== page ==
I’m not aware that a consensus on denying the existence of an ending to Game of Thrones has been reached, but there has been a petition to re-shoot the 8th season. While nothing similar is known concerning a rewrite of the Cheng-Gao version ending, several unauthorized sequels show that there was a market for alternative endings. However, in the case of Honglou meng that meant writing a happy end that the original author never intended. It is clear from some hints early in the novel, that Cao had envisioned fates for his characters that were probably much more devastating than what the Cheng-Gao version describes. Yet sequels and rewrites were overly concerned with resurrecting their heroine Lin Daiyu and creating a household in which formerly clashing characters now lived in harmony. Game of Thrones fans on the other hand seem to accept the fact that beloved characters need to meet cruel fates, since that is part of the nature of the show, but they would prefer them to do so in a way that does not insult character development and storytelling.

It remains to be seen if Game of Thrones/A Song of Ice and Fire will be able to establish its own discipline of scholarship (“Gameology”? “Throneology”?). If it does the current debates and the debacle of the last season are definitely going to contribute immensely to academic debate. In the meantime, the resonance this show found online in American, Chinese and other markets and the heated online debates it sparked, serves to show the power of great narratives and how they inspire people everywhere, just as Honglou meng continues to inspire readers to this day. And a little (or a lot of) controversy around its inception only serves to liven the debate.

A lot of excellent introductory essays to Honglou meng and Redology can be found in:

Andrew Schonebaum and Tina Lu, Approaches to Teaching “The Story of the Stone” (Dream of the Red Chamber), on Worldcat.org

The Story of the Stone: A Chinese Novel in Five Volumes, translated by David Hawkes and John Minford, on Worldcat.org

A Dream of Red Mansions, translated by Gladys Yang and Yang Xianyi, on Worldcat.org

Der Traum der roten Kammer oder die Geschichte vom Stein, translated into German by Rainer Schwarz and Martin Woesler, on Worldcat.org

P.S. I haven’t had a chance to watch Game of Thrones or read A Song of Ice and Fire yet, since the show came on while I was writing my PhD and I can only deal with one epic narrative (i.e. the topic of my PhD, Fengshen yanyi 封神演義) at a time. A question for everyone who has seen/read it: Knowning how it ends, should I still watch it? Should I watch to the end or stop before? Should I read the books instead? I’d love to hear your recommendations! Also, when the show first came out, people told me it was like The Romance of the Three Kindoms 三國演義. Does this assessment still hold up?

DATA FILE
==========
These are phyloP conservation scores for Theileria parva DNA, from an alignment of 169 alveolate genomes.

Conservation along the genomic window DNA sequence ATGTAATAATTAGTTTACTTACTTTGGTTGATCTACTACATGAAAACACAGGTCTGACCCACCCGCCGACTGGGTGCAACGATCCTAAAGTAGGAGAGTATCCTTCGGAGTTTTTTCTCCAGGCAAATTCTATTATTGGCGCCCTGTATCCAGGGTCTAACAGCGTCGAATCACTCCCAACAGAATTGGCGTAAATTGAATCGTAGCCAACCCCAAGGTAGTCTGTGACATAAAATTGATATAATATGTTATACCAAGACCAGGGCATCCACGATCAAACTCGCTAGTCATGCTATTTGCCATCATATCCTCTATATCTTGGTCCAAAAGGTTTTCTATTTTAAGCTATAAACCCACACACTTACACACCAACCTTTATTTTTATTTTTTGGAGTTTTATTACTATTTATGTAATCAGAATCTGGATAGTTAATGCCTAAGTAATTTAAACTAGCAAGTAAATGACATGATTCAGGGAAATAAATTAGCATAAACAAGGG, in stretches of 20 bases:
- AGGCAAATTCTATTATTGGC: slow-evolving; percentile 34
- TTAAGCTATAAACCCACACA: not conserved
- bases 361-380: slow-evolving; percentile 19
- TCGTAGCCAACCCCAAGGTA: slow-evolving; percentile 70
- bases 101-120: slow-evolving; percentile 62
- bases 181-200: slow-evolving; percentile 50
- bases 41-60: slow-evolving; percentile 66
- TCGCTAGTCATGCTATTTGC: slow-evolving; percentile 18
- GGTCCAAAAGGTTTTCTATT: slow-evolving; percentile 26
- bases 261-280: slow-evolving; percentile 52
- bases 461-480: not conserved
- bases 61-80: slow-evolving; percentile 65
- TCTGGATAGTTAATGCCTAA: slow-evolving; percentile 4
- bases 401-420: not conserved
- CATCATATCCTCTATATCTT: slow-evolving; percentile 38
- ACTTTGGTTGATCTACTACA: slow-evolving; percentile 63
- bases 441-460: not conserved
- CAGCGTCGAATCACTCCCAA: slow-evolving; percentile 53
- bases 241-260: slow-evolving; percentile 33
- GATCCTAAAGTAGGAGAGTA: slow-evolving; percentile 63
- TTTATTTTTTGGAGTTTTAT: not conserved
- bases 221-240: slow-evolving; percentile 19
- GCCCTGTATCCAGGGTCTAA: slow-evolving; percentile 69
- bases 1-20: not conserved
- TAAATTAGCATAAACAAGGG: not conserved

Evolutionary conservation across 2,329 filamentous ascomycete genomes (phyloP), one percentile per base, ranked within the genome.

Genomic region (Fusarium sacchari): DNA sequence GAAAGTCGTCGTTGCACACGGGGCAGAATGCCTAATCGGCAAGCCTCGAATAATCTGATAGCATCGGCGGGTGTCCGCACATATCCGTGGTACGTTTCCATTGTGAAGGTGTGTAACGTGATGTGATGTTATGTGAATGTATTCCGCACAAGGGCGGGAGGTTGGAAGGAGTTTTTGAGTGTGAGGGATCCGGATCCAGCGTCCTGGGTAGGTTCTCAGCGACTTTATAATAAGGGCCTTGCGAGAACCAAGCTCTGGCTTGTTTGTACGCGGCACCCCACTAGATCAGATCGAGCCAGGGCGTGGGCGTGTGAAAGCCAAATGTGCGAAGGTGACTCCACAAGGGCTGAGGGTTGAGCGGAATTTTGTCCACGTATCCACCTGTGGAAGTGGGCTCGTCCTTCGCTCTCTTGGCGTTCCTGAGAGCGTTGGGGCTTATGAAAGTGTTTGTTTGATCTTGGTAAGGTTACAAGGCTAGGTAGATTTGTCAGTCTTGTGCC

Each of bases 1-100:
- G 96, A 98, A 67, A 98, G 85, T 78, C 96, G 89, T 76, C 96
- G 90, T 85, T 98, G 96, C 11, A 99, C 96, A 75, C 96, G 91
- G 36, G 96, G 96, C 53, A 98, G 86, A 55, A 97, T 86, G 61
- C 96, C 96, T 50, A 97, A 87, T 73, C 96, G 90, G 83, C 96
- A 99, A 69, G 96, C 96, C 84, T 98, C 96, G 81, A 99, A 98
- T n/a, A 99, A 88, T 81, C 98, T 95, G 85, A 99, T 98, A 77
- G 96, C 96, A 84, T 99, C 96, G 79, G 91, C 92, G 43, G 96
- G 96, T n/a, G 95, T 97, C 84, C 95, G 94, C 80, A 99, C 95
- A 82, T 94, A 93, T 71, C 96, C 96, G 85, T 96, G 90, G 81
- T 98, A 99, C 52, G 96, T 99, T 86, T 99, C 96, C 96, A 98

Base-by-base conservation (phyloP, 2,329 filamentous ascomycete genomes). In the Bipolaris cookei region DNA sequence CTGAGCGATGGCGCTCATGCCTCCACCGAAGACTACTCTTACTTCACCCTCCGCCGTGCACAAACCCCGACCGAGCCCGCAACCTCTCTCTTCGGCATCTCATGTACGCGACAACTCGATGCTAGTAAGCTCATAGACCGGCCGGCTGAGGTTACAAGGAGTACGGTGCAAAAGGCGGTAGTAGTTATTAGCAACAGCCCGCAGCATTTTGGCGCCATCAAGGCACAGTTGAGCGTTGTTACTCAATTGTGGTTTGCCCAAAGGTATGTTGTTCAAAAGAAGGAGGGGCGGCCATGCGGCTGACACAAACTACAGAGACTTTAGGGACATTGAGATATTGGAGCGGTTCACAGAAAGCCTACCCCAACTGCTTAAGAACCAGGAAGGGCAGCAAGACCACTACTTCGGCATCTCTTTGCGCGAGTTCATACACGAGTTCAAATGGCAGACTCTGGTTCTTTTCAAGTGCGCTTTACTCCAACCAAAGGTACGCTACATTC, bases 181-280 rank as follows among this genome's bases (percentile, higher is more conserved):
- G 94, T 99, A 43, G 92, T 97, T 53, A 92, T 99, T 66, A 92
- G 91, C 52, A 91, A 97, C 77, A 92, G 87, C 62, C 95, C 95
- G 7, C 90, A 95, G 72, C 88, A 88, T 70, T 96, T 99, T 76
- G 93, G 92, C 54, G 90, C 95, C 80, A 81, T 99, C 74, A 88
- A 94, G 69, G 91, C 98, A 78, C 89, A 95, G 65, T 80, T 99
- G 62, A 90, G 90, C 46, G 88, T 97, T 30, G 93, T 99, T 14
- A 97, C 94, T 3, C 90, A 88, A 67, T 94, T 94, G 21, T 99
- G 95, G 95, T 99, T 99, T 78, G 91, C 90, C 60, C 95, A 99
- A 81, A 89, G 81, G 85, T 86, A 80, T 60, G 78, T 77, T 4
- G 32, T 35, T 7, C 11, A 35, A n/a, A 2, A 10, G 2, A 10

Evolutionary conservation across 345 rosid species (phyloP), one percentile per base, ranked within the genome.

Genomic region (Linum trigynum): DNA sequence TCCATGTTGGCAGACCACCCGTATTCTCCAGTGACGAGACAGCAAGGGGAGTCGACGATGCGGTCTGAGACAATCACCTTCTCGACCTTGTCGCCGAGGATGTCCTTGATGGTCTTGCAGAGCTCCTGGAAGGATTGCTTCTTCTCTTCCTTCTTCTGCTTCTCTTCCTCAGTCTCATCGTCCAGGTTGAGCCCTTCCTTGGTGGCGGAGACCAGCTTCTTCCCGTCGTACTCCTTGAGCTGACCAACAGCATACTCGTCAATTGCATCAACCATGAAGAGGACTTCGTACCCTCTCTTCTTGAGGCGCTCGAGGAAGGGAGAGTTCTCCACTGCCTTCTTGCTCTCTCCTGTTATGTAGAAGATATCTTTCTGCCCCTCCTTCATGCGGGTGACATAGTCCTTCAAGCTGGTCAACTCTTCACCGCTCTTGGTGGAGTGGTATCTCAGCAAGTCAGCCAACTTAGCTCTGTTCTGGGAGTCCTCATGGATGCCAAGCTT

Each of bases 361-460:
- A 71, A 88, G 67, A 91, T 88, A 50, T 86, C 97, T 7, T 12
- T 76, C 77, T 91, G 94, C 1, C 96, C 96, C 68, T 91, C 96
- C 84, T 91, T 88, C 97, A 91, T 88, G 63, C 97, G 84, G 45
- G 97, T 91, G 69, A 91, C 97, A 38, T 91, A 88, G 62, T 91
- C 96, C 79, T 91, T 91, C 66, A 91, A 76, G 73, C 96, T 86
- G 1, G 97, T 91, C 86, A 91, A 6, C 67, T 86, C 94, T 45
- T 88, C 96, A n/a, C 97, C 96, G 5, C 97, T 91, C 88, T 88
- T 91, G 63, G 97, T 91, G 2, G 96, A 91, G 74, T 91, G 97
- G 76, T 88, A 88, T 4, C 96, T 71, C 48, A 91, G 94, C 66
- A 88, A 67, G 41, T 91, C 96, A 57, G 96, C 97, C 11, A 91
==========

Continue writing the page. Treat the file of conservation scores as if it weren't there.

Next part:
Was Late Imperial Publishing Surprisingly Modern?

At the end of October I attended the yearly DVCS (Association of Chinese Studies in German Language) conference which was held in Vienna this year. The conference is mainly aimed at Sinologist, but sometimes there are people from another field or even outside academia in the audience. One such gentleman approached me after my presentation to ask some questions and in the short talk we had I was once more reminded why I love to share my research with the world.

My presentation was on the syncretistic world view of Fengshen yanyi 封神演義, how said world was constructed in the novel, and how the legitimacy of this view was discussed in the foreword. It was this foreword in particular that interested my questioner during the following coffee break: to him its line of argument seemed surprisingly modern for a novel published in the early 17th c. (I’ll leave aside the fact that the beginning of “modernity” in China is usually dated to the Song-dynasty (960-1279) and work with the common understanding of “modern” as something similar to todays practices.) I do understand what he means, but I think that the “modernity” of the late imperial book market in China shouldn’t really be that much of a surprise.

Reading up on the publishing industry and marketing strategies of late imperial authors and publishers was actually the funniest part of my dissertation. Especially the way the prefaces very bluntly tried to frame Fengshen yanyi as either historically valid, harmless entertainment, or profound Daoist metaphor made for a very interesting read. I knew about the merchantile side of Ming dynasty publishing before reading these forewords, and I also already wrote a blog post on some of my thoughts on this called Entrepreneural Publishers.